josette fisher pt atc cscs director of rehabilitation

Josette Fisher, PT, ATC, CSCS Director of Rehabilitation - PowerPoint PPT Presentation

Hip Labral Pathology From Diagnosis to Functional Rehabilitation Josette Fisher, PT, ATC, CSCS Director of Rehabilitation Objective Overview of labral tears Hip impingement -what does that mean?

  1. Hip Labral Pathology – From Diagnosis to Functional Rehabilitation Josette Fisher, PT, ATC, CSCS Director of Rehabilitation

  2. Objective • Overview of labral tears • Hip impingement -what does that mean? • Review of traditional exam • Treatment philosophy • How functional assessment can confirm diagnosis and drive treatment plan

  3. Labrum The labrum is a ring of fibrocartilage (fibrous cartilage) that extends around the majority of the acetabulum, increasing its depth. The labrum acts as a suction seal around the femoral head maintaining the joint fluid within. The fluid protects the articular cartilage layers of the femur and acetabulum. The labrum does act as a stabilizer of the femoral head within the acetabulum as well.

  4. Labral Tears are Typically the Result of Some Underlying Etiology Bony 1. Static overload - femoral anteversion - valgus femoral neck orientation - acetabular dysplasia (ant/lat) 2. Dynamic Impingement - CAM impingement - femoral retroversion - pincer impingement Soft Tissue 1. Psoas Impingement 2.Laxity – collagen disorders Traumatic 1 . Subluxation 2.Dislocation

  5. Classification AAOS Classification of labral tears • Stage 0 – labral contusion with synovitis • Stage 1 – discreet labral tear with normal articular cartilage • Stage 2 – tear with focal articular damage to subjacent femoral head, no acetabular cartilage abnormality • Stage 3A – tear with focal acetabular cartilage lesion <1cm • Stage 3B – tear with focal acetabular cartilage lesion >1cm • Stage 4 – extensive acetabular labral tear with associated diffuse osteoarthritis

  6. Labral Tear

  7. Not Uncommon Multiple cadaveric studies have shown labral tears to be quite common. McCarthy et al found 53 of 54 acetabular specimens to have at least one labral tear, while Seldes et al found 53 of 55 cadavers to have labral tears. In an additional study of 365 cadaveric hips, Byers et al found that the labrum was detached from the articular surface of the acetabulum in 88% of people over the age of 30. Symptomatic acetabular labral tears are most common in the ages 25-40 (Burnett) and are of equal prevalence among men and women (Narvani).

  8. Labral Management • Not all labral tears are the same • Isolated labral tears are uncommon • Most have associated chondral damage ( Byrd & Jones, AAOS "02 ) • Studies (MRI/MRA) best at detecting labral damage • Poor at detecting articular damage ( Byrd & Jones, AJSM '04 ) • Extent of chondral damage - less favorable prognostic indicator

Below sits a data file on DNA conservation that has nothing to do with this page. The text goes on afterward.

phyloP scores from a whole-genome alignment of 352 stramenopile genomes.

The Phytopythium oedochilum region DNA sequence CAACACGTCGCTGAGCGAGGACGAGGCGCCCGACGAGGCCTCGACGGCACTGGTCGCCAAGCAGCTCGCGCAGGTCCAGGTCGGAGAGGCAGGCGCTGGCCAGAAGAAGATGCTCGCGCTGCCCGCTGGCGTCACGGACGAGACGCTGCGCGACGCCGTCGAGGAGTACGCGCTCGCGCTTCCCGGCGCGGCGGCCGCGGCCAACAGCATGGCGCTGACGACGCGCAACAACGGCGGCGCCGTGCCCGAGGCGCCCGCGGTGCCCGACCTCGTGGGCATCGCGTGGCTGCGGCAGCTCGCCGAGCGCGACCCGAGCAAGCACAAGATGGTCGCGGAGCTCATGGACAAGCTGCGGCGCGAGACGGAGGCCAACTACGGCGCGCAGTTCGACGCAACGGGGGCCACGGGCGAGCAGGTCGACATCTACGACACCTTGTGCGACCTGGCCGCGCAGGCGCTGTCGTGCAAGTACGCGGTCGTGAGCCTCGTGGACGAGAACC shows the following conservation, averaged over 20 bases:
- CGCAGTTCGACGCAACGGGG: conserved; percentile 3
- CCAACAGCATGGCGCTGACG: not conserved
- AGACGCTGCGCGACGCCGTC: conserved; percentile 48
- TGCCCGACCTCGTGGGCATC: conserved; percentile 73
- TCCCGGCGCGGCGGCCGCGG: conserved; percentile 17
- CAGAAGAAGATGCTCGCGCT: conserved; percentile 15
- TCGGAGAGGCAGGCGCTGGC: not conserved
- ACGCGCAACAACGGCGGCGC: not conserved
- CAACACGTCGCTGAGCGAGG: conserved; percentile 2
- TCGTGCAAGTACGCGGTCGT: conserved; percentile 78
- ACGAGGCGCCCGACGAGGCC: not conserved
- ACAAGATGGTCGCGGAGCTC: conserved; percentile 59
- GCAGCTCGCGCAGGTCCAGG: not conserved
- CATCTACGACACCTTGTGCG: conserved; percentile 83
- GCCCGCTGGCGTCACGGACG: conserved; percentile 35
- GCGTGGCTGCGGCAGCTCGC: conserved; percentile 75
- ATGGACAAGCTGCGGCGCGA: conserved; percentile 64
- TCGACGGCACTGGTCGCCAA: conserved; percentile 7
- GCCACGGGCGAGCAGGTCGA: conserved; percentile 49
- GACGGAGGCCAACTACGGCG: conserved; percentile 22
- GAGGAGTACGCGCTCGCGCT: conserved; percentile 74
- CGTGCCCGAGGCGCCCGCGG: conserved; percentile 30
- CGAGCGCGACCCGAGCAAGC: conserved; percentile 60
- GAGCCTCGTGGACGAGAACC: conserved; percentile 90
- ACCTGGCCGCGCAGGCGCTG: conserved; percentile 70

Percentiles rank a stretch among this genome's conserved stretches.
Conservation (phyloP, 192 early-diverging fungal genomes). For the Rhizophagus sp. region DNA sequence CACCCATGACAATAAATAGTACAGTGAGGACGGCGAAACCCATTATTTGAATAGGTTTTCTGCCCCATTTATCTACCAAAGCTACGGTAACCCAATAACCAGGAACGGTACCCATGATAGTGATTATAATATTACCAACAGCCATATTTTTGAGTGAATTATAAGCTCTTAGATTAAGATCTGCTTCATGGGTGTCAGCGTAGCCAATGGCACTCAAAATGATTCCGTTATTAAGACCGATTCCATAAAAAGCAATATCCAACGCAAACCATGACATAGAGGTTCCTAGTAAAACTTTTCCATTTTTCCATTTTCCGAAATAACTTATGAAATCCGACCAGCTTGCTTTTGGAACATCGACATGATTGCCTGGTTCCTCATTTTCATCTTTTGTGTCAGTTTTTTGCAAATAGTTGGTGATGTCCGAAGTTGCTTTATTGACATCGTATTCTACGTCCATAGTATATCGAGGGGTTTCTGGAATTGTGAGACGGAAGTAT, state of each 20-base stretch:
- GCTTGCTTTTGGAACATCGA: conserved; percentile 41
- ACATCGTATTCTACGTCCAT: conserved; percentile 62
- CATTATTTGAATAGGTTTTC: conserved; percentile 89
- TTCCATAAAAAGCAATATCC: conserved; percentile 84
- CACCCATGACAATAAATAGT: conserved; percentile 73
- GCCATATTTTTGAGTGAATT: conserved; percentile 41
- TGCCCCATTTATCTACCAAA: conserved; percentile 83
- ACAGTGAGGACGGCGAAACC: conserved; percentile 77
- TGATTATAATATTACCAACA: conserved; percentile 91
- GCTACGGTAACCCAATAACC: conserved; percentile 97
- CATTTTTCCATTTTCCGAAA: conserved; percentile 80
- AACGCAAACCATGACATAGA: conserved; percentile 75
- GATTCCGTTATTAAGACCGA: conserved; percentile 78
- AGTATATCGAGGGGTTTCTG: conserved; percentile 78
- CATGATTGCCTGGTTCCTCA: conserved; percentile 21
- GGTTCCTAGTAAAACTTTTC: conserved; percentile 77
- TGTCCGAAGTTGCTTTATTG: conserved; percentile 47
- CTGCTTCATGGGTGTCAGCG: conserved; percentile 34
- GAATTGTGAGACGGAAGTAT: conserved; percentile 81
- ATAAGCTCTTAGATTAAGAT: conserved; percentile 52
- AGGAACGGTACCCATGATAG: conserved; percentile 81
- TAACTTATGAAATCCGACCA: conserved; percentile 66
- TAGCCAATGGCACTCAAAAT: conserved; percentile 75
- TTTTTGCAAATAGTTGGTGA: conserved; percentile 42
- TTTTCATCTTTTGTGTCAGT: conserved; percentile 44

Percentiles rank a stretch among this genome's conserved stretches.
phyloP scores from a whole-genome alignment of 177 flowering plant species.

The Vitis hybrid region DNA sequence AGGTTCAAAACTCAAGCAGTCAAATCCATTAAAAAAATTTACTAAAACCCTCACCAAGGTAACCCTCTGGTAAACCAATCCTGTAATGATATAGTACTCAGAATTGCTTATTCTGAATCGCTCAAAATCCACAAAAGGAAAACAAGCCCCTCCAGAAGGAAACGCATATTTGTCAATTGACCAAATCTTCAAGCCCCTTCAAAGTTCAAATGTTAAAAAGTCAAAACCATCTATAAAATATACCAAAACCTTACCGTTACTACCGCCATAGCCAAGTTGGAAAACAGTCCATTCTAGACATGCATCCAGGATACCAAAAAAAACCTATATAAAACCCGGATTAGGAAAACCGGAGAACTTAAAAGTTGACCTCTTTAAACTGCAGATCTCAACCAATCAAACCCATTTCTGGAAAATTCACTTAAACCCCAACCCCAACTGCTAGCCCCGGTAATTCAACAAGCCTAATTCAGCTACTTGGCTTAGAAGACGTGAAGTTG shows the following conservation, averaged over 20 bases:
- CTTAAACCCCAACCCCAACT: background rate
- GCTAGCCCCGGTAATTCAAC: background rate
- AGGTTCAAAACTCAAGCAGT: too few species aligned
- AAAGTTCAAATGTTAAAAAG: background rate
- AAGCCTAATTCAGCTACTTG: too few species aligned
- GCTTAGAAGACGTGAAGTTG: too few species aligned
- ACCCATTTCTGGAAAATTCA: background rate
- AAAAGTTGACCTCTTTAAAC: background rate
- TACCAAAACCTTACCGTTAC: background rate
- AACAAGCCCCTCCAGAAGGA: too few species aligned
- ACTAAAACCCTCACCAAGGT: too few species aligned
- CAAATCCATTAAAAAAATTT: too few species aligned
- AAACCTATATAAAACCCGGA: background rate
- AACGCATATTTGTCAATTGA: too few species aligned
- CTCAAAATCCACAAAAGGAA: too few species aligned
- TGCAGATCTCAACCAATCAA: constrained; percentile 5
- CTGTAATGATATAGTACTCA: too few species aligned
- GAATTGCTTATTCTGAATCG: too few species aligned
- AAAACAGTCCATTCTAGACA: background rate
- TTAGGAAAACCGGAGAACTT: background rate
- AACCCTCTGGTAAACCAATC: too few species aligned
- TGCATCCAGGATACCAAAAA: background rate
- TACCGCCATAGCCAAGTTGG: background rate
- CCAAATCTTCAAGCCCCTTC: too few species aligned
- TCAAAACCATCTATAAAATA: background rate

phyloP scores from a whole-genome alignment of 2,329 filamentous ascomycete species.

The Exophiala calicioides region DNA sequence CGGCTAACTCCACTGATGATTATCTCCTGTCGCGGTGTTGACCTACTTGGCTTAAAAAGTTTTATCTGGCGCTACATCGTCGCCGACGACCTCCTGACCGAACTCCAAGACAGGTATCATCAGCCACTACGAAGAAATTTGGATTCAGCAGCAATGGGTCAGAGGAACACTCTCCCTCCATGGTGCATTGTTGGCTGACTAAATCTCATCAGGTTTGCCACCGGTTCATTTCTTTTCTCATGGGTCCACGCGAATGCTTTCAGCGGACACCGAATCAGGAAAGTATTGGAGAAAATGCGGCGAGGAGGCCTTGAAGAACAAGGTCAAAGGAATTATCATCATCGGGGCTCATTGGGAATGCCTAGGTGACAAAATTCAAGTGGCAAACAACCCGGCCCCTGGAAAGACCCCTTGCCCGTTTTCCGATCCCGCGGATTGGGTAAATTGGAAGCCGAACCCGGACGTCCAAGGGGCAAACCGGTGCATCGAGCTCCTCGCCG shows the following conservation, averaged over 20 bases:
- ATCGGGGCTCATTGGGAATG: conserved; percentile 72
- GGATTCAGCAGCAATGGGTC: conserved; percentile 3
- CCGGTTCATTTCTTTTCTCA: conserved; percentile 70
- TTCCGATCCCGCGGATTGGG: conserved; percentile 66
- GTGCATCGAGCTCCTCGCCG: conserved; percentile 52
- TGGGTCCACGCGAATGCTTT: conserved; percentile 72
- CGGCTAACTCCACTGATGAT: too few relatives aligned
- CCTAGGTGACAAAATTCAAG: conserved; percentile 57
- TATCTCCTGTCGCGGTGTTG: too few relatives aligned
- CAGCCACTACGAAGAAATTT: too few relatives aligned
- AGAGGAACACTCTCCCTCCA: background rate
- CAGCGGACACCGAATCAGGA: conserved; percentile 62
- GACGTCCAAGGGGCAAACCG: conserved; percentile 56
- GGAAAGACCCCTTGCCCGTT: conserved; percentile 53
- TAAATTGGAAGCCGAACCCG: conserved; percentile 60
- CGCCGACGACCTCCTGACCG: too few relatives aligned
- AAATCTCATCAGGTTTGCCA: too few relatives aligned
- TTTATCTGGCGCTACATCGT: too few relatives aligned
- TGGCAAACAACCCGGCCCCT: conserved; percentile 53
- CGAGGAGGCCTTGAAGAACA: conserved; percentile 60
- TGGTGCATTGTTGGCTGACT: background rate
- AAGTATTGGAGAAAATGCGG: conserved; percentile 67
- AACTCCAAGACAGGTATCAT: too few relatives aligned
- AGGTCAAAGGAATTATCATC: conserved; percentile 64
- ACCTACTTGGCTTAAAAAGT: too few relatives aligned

9. Femoroacetabular Impingement Femoroacetabular Impingement (FAI) • Condition in which femoral head, acetabulum or both are shaped abnormally • Ball and socket do not fit perfectly • Damage may occur to articular cartilage or labral cartilage • Impingement can occur as a result of femoral sided impingement (CAM) • Acetabular rim impingement (pincer) • Combination of both

  10. Impingement Syndromes CAM Impingement • Predominately affects the cartilage with in the hip joint • Results in characteristic peeling of cartilage off the bone Pincer Impingement • Refers to the “over cartilage” of the acetabulum in respect to femoral head • “Extra” bone of the acetabulum repetitively hits upon the femoral neck, resulting in pinching of the labrum Combined • CAM lesions often coexist with pincer lesions • CAM lesions lead to articular cartilage injury • Pincer lesions crush and tear the labrum

  11. History • 92% of individuals complain of anterior groin pain with symptomatic labral tears • Conversely, it is a symptom that has a very low specificity for labral injury • 33% of individuals with a confirmed labral tear recalled a trauma that started their symptoms • 66% of labral tears are suspected of being degenerative in nature • 56-71% of people complain of night pain • 9- 89% of individuals reported limping • 67% reported clicking • >50% reported locking up or catching • Overuse activities is common in labral tears specifically external rotation, hyperabduction

  12. How Does a Labral Tear Present? • Labral tears commonly result in "groin" pain • Localized to anterior hip • Less commonly, posterior or lateral pain • Pain described as deep and sharp • Reproduced with high degrees of flexion and IR • Prolonged sitting can increase pain • Activity can increase pain • Pain is Intermittent • Referred pain down the leg • Disturbed sleep secondary to pain • Referred pain and disturbed sleep tend to be more common in those with arthritis of the hip.